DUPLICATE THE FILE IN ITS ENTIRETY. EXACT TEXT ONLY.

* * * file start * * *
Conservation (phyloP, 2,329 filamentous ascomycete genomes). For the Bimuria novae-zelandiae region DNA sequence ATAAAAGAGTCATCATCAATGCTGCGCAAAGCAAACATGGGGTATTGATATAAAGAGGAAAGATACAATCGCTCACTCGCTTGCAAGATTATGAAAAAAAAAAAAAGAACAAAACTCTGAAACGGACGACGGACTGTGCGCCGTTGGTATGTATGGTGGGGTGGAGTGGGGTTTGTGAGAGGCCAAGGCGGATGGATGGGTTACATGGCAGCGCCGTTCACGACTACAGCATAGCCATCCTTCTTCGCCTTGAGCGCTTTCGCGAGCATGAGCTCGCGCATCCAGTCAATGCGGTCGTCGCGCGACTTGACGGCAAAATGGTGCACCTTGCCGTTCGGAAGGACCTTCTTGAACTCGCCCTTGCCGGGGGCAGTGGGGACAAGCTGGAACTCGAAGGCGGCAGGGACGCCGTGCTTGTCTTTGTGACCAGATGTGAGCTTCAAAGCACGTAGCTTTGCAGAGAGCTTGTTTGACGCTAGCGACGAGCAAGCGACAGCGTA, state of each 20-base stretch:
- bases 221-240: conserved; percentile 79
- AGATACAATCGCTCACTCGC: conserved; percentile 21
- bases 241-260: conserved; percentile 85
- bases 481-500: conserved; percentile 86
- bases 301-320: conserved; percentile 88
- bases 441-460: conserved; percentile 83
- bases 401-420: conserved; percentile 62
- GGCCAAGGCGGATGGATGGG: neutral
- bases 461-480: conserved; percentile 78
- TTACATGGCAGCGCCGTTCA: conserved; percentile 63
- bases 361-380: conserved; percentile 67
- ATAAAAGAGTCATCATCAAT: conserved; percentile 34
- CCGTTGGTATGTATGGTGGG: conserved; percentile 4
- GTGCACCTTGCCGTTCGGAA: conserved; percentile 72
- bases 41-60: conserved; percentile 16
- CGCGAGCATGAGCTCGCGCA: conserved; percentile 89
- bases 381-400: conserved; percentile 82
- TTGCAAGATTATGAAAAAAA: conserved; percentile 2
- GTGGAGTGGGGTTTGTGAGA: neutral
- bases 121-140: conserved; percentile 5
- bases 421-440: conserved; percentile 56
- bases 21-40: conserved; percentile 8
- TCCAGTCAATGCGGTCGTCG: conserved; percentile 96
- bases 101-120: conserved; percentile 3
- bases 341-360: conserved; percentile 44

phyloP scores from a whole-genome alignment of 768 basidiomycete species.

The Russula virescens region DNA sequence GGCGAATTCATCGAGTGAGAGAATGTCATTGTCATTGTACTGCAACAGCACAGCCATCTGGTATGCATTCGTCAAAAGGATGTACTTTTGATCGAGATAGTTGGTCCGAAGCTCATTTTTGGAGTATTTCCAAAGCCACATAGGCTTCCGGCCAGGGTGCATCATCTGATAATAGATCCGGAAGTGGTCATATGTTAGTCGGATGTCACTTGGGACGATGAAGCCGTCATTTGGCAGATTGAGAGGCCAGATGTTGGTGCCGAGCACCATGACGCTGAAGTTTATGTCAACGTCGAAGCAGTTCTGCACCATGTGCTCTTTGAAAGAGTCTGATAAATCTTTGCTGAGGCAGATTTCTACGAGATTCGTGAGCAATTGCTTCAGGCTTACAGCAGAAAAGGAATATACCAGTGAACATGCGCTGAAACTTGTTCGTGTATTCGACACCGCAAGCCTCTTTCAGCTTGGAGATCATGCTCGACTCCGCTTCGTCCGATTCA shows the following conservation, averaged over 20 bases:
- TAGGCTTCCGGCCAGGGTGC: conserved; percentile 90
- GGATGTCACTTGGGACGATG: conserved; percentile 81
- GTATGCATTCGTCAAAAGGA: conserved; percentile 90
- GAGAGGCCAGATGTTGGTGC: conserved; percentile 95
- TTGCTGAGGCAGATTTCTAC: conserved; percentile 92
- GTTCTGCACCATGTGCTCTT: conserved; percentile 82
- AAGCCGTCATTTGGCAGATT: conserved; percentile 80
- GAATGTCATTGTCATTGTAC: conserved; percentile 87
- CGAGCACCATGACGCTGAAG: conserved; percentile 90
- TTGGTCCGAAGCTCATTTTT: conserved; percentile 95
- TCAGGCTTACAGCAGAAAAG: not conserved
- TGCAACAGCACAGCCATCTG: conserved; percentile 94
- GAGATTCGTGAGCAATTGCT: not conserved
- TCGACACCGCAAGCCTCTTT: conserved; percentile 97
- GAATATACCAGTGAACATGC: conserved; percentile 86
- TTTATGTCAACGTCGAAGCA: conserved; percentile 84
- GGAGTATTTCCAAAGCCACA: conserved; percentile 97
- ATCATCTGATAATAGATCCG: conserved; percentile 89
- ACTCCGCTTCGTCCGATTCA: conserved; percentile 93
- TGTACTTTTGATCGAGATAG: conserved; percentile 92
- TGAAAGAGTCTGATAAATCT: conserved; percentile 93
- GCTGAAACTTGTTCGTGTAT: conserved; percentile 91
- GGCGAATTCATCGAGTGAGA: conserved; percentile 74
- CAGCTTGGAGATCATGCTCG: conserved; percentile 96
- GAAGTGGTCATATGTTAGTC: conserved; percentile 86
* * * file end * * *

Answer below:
Conservation (phyloP, 2,329 filamentous ascomycete genomes). For the Bimuria novae-zelandiae region DNA sequence ATAAAAGAGTCATCATCAATGCTGCGCAAAGCAAACATGGGGTATTGATATAAAGAGGAAAGATACAATCGCTCACTCGCTTGCAAGATTATGAAAAAAAAAAAAAGAACAAAACTCTGAAACGGACGACGGACTGTGCGCCGTTGGTATGTATGGTGGGGTGGAGTGGGGTTTGTGAGAGGCCAAGGCGGATGGATGGGTTACATGGCAGCGCCGTTCACGACTACAGCATAGCCATCCTTCTTCGCCTTGAGCGCTTTCGCGAGCATGAGCTCGCGCATCCAGTCAATGCGGTCGTCGCGCGACTTGACGGCAAAATGGTGCACCTTGCCGTTCGGAAGGACCTTCTTGAACTCGCCCTTGCCGGGGGCAGTGGGGACAAGCTGGAACTCGAAGGCGGCAGGGACGCCGTGCTTGTCTTTGTGACCAGATGTGAGCTTCAAAGCACGTAGCTTTGCAGAGAGCTTGTTTGACGCTAGCGACGAGCAAGCGACAGCGTA, state of each 20-base stretch:
- bases 221-240: conserved; percentile 79
- AGATACAATCGCTCACTCGC: conserved; percentile 21
- bases 241-260: conserved; percentile 85
- bases 481-500: conserved; percentile 86
- bases 301-320: conserved; percentile 88
- bases 441-460: conserved; percentile 83
- bases 401-420: conserved; percentile 62
- GGCCAAGGCGGATGGATGGG: neutral
- bases 461-480: conserved; percentile 78
- TTACATGGCAGCGCCGTTCA: conserved; percentile 63
- bases 361-380: conserved; percentile 67
- ATAAAAGAGTCATCATCAAT: conserved; percentile 34
- CCGTTGGTATGTATGGTGGG: conserved; percentile 4
- GTGCACCTTGCCGTTCGGAA: conserved; percentile 72
- bases 41-60: conserved; percentile 16
- CGCGAGCATGAGCTCGCGCA: conserved; percentile 89
- bases 381-400: conserved; percentile 82
- TTGCAAGATTATGAAAAAAA: conserved; percentile 2
- GTGGAGTGGGGTTTGTGAGA: neutral
- bases 121-140: conserved; percentile 5
- bases 421-440: conserved; percentile 56
- bases 21-40: conserved; percentile 8
- TCCAGTCAATGCGGTCGTCG: conserved; percentile 96
- bases 101-120: conserved; percentile 3
- bases 341-360: conserved; percentile 44

phyloP scores from a whole-genome alignment of 768 basidiomycete species.

The Russula virescens region DNA sequence GGCGAATTCATCGAGTGAGAGAATGTCATTGTCATTGTACTGCAACAGCACAGCCATCTGGTATGCATTCGTCAAAAGGATGTACTTTTGATCGAGATAGTTGGTCCGAAGCTCATTTTTGGAGTATTTCCAAAGCCACATAGGCTTCCGGCCAGGGTGCATCATCTGATAATAGATCCGGAAGTGGTCATATGTTAGTCGGATGTCACTTGGGACGATGAAGCCGTCATTTGGCAGATTGAGAGGCCAGATGTTGGTGCCGAGCACCATGACGCTGAAGTTTATGTCAACGTCGAAGCAGTTCTGCACCATGTGCTCTTTGAAAGAGTCTGATAAATCTTTGCTGAGGCAGATTTCTACGAGATTCGTGAGCAATTGCTTCAGGCTTACAGCAGAAAAGGAATATACCAGTGAACATGCGCTGAAACTTGTTCGTGTATTCGACACCGCAAGCCTCTTTCAGCTTGGAGATCATGCTCGACTCCGCTTCGTCCGATTCA shows the following conservation, averaged over 20 bases:
- TAGGCTTCCGGCCAGGGTGC: conserved; percentile 90
- GGATGTCACTTGGGACGATG: conserved; percentile 81
- GTATGCATTCGTCAAAAGGA: conserved; percentile 90
- GAGAGGCCAGATGTTGGTGC: conserved; percentile 95
- TTGCTGAGGCAGATTTCTAC: conserved; percentile 92
- GTTCTGCACCATGTGCTCTT: conserved; percentile 82
- AAGCCGTCATTTGGCAGATT: conserved; percentile 80
- GAATGTCATTGTCATTGTAC: conserved; percentile 87
- CGAGCACCATGACGCTGAAG: conserved; percentile 90
- TTGGTCCGAAGCTCATTTTT: conserved; percentile 95
- TCAGGCTTACAGCAGAAAAG: not conserved
- TGCAACAGCACAGCCATCTG: conserved; percentile 94
- GAGATTCGTGAGCAATTGCT: not conserved
- TCGACACCGCAAGCCTCTTT: conserved; percentile 97
- GAATATACCAGTGAACATGC: conserved; percentile 86
- TTTATGTCAACGTCGAAGCA: conserved; percentile 84
- GGAGTATTTCCAAAGCCACA: conserved; percentile 97
- ATCATCTGATAATAGATCCG: conserved; percentile 89
- ACTCCGCTTCGTCCGATTCA: conserved; percentile 93
- TGTACTTTTGATCGAGATAG: conserved; percentile 92
- TGAAAGAGTCTGATAAATCT: conserved; percentile 93
- GCTGAAACTTGTTCGTGTAT: conserved; percentile 91
- GGCGAATTCATCGAGTGAGA: conserved; percentile 74
- CAGCTTGGAGATCATGCTCG: conserved; percentile 96
- GAAGTGGTCATATGTTAGTC: conserved; percentile 86